The Battery

Coast Guard Memorial

This text is part of Parks’ Historical Signs Project and can be found posted within the park.

What is this monument dedicated to?

The monument, depicting an interracial three-figure group in which two soldiers in fatigues bearing rifles support a wounded comrade in arms, honors those from the Coast Guard who served their country during World War II (1941–1945).

The United States Coast Guard was established in 1915 when the United States Revenue Cutter Service and Life Saving Service were combined into one administrative entity. Subsequently, functions formerly conducted by the Lighthouse Service, the Steamboat Inspection Service, and the Bureau of Navigation were incorporated into the mission of the Coast Guard.

This venerable maritime agency is charged with broad seaboard duties such as coastal safety, environmental protection, the enforcement of navigation rules, and the interdiction of illegal freight. Under the Department of the Treasury until 1967, today the Coast Guard is under the jurisdiction of the federal Department of Transportation during peacetime and under the control of the U.S. Navy in times of war.

The Coast Guard maintains an administrative facility at the Battery and a base on Staten Island.

How was this monument created?

The Coast Guard Memorial sculpture was created by Norman Millet Thomas (1915-1986). Thomas, a non-professional sculptor, was a painter and combat veteran who studied at the American Academy in Rome and with Paul Manship at the National Academy of Design in New York City. He based his composition on a rescue he had witnessed at the Luzon beachhead in the Philippines. Relying on a sketch Thomas submitted, the Coast Guard commissioned the sculpture through the contributions of thousands of servicemen and women.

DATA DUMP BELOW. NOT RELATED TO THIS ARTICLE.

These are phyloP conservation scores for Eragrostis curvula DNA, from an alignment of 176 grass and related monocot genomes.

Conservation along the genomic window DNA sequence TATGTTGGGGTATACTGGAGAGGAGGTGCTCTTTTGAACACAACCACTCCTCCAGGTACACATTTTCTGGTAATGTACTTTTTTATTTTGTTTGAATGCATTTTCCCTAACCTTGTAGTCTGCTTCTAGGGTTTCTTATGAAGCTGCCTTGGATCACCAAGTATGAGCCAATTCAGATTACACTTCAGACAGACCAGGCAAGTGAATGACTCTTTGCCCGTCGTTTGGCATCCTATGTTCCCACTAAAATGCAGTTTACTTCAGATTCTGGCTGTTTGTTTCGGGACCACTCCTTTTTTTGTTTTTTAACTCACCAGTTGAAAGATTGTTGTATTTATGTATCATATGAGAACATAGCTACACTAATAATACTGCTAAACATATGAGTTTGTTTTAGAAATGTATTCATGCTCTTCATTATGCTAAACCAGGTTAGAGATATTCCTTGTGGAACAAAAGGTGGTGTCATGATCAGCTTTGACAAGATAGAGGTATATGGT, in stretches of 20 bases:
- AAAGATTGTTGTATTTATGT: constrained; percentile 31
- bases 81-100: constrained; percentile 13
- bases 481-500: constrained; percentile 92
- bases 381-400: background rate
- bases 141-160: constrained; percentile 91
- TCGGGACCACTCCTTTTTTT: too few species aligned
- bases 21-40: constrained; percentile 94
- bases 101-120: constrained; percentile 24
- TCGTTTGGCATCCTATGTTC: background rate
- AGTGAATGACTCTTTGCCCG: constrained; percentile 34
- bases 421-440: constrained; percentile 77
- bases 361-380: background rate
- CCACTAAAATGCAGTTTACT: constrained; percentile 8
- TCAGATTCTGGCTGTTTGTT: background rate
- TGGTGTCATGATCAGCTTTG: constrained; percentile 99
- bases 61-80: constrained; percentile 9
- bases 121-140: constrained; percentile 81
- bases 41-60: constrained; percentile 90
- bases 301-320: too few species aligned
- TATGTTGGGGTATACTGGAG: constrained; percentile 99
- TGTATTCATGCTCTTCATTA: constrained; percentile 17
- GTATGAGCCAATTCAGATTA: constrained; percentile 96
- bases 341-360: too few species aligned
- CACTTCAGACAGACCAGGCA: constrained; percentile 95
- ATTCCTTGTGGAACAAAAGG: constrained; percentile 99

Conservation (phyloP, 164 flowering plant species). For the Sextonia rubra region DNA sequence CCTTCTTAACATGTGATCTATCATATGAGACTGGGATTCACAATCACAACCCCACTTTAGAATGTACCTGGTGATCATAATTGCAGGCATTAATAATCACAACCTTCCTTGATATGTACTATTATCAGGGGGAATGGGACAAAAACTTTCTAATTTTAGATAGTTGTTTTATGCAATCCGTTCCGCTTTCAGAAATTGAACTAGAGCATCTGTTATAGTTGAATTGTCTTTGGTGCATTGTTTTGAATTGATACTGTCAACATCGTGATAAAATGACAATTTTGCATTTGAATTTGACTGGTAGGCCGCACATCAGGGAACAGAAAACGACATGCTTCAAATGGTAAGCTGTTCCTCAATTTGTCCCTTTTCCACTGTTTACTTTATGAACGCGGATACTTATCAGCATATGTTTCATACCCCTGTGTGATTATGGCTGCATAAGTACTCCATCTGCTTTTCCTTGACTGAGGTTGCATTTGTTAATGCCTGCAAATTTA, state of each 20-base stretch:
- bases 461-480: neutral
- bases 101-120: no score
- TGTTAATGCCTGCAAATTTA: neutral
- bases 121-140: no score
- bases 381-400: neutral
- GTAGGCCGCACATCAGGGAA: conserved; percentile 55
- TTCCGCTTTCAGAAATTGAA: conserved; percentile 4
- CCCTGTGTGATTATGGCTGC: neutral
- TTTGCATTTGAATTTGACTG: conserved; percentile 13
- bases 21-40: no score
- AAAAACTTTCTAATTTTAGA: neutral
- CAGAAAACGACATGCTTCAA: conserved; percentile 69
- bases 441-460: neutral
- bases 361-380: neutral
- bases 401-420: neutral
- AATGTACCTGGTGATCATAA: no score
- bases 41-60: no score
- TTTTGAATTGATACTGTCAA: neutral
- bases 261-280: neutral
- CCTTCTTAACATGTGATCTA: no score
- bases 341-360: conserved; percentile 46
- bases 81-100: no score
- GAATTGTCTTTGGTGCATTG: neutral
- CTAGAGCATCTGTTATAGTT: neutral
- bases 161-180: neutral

First proposed in 1945, Thomas’ original design was declined by the New York City Art Commission. In 1954, a revised design in which Thomas introduced the central Black figure was approved by the Commission, and on Memorial Day, May 30, 1955 the inspirational sculpture was unveiled. At the ceremony Secretary of the Treasury George M. Humphrey and Admiral A. C. Richmond delivered remarks. Parks Commissioner Robert Moses, after bemoaning the “pointless controversies” and “yapping critics” that had almost scuttled the project, praised the artwork for its “manifest identity of sculptor and subject,” while noting, “It was conceived in war and dedicated to actual heroism.”

In 2021, as part of improvements to the Battery, the monument was installed in a newly created triangular plaza landscaped with native grasses and located adjacent to the Coast Guard building.

Directions to The Battery

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